I’ve talked with my son about several of these issues since we went to see 42 together, and we will continue to talk about them in the months and years ahead. But even without the larger history and context, it just made me happy to see him on the edge of his theater seat, rooting for Jackie Robinson. And given what pop culture has on offer for kids (especially boys), he could do a lot worse than root for a man who had the guts not to fight back.

Related resources (just a few that I happen to know):

We Are the Ship: The Story of Negro League Baseball, by Kadir Nelson. This large-format kids’ book covers the full history of the Negro Leagues, and is told in the voice of a veteran ball player looking back. Nelson’s stunning paintings complement his lively text.

Jackie Robinson: An Intimate Portrait, by Rachel Robinson with Lee Daniels. Not a children’s book per se, but a detailed commentary on Jackie Robinson’s life and work by his widow, with hundreds of photographs.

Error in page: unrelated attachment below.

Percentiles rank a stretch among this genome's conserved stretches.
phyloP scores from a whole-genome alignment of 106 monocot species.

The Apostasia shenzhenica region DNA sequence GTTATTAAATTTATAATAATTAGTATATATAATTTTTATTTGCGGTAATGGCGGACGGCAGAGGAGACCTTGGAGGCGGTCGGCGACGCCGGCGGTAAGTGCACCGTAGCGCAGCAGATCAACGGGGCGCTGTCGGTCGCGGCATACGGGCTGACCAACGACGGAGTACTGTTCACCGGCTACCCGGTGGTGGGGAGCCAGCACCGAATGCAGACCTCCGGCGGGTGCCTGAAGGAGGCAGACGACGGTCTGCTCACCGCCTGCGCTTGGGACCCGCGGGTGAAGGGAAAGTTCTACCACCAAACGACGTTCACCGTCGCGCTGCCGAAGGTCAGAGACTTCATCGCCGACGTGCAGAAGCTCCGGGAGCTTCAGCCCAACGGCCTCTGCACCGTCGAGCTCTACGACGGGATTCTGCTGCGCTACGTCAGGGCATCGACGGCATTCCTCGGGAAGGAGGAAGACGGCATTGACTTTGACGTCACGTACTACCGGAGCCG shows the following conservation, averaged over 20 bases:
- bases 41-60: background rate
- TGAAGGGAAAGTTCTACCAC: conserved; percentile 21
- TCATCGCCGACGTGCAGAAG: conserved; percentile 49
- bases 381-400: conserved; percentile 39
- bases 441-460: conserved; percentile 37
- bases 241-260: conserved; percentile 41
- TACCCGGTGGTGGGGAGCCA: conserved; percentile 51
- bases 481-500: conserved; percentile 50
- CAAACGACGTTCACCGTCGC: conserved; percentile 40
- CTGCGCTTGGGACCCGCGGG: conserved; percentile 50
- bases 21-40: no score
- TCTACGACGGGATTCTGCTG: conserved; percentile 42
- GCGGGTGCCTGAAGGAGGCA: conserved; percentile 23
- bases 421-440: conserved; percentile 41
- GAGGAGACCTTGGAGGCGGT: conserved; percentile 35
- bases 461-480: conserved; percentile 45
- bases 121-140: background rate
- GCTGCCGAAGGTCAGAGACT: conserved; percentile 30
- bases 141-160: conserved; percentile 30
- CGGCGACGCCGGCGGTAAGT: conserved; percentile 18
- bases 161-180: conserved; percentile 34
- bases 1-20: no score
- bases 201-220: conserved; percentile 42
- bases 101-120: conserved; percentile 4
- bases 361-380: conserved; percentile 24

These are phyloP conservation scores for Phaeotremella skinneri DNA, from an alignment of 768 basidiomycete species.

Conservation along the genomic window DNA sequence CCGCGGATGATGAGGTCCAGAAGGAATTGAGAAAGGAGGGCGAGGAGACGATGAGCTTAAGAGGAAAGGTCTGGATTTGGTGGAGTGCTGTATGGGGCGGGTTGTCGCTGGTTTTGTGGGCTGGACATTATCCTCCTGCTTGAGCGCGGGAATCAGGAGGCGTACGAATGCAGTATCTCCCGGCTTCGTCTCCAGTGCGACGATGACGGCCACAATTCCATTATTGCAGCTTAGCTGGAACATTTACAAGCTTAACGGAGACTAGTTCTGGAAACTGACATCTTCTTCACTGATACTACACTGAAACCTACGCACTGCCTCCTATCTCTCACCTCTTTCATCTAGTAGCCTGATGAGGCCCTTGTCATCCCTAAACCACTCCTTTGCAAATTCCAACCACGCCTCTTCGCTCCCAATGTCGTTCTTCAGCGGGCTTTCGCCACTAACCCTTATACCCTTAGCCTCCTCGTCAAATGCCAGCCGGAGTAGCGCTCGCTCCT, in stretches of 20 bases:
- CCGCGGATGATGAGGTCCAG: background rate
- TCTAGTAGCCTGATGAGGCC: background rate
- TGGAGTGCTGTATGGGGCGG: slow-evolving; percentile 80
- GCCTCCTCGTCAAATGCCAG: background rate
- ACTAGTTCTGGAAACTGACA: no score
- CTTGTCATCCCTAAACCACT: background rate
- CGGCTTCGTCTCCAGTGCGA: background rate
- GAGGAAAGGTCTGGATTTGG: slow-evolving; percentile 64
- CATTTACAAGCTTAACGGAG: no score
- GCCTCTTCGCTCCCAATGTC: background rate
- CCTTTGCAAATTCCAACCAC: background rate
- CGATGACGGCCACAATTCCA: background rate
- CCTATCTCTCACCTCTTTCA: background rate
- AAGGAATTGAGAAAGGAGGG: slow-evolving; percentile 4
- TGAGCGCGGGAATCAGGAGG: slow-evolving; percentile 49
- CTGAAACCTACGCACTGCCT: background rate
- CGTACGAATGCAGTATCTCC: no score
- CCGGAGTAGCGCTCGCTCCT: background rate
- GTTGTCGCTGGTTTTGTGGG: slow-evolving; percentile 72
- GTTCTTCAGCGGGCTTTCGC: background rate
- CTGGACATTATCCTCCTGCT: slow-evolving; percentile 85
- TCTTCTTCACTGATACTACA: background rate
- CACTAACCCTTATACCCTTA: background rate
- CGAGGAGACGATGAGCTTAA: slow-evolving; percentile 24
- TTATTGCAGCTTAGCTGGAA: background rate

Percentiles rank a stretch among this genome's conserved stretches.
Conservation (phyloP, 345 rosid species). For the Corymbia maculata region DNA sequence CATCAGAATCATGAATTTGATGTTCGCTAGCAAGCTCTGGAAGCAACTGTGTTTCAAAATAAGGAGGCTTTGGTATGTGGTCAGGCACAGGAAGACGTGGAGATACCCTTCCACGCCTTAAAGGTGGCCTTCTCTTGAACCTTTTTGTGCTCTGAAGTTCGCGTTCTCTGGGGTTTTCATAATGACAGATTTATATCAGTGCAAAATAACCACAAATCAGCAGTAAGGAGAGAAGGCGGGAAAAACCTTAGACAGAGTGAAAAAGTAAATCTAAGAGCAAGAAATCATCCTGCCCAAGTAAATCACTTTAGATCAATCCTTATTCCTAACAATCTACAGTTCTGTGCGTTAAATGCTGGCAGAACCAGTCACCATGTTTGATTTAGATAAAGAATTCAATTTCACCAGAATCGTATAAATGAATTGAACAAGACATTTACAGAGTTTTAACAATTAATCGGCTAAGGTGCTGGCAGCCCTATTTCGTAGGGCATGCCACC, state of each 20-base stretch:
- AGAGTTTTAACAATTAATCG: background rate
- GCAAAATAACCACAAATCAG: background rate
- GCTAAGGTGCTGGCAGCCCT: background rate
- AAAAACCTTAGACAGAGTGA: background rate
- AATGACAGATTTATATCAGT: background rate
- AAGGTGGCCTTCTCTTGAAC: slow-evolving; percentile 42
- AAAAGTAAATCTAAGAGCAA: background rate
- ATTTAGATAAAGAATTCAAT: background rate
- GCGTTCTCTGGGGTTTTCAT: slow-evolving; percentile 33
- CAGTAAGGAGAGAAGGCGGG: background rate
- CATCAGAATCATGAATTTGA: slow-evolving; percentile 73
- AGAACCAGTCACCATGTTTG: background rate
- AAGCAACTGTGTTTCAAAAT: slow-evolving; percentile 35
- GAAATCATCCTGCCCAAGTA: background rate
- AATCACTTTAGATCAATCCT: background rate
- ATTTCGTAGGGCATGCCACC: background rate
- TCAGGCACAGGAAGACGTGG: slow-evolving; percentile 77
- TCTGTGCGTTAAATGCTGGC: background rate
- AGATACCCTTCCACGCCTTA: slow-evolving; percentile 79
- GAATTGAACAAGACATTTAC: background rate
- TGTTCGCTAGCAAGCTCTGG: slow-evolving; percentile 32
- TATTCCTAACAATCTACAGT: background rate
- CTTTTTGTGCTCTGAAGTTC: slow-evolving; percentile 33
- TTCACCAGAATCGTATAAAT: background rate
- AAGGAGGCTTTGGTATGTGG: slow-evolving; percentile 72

In the Year of the Boar and Jackie Robinson, by Betty Bao Lord. Eight-year-old Shirley Temple Wong immigrates from China to Brooklyn in 1947. Learning to play stickball and rooting for the 1947 Dodgers help her to feel a part of her new community. After her first ball game, Shirley’s classmates nickname her Jackie Robinson “’cause she’s pigeon-toed and stole home.”

Photo credits
Jackie Robinson with his son David, Civil Rights March on Washington, D.C., 08/28/1963. Record Group 306: Records of the U.S. Information Agency, 1900 – 2003, National Archives and Records Administration, ARC Identifier 542024.
Youth baseball team, Philadelphia, PA, April 15, 2013. Photo by Susan Whiteman Nordlof. Used with permission.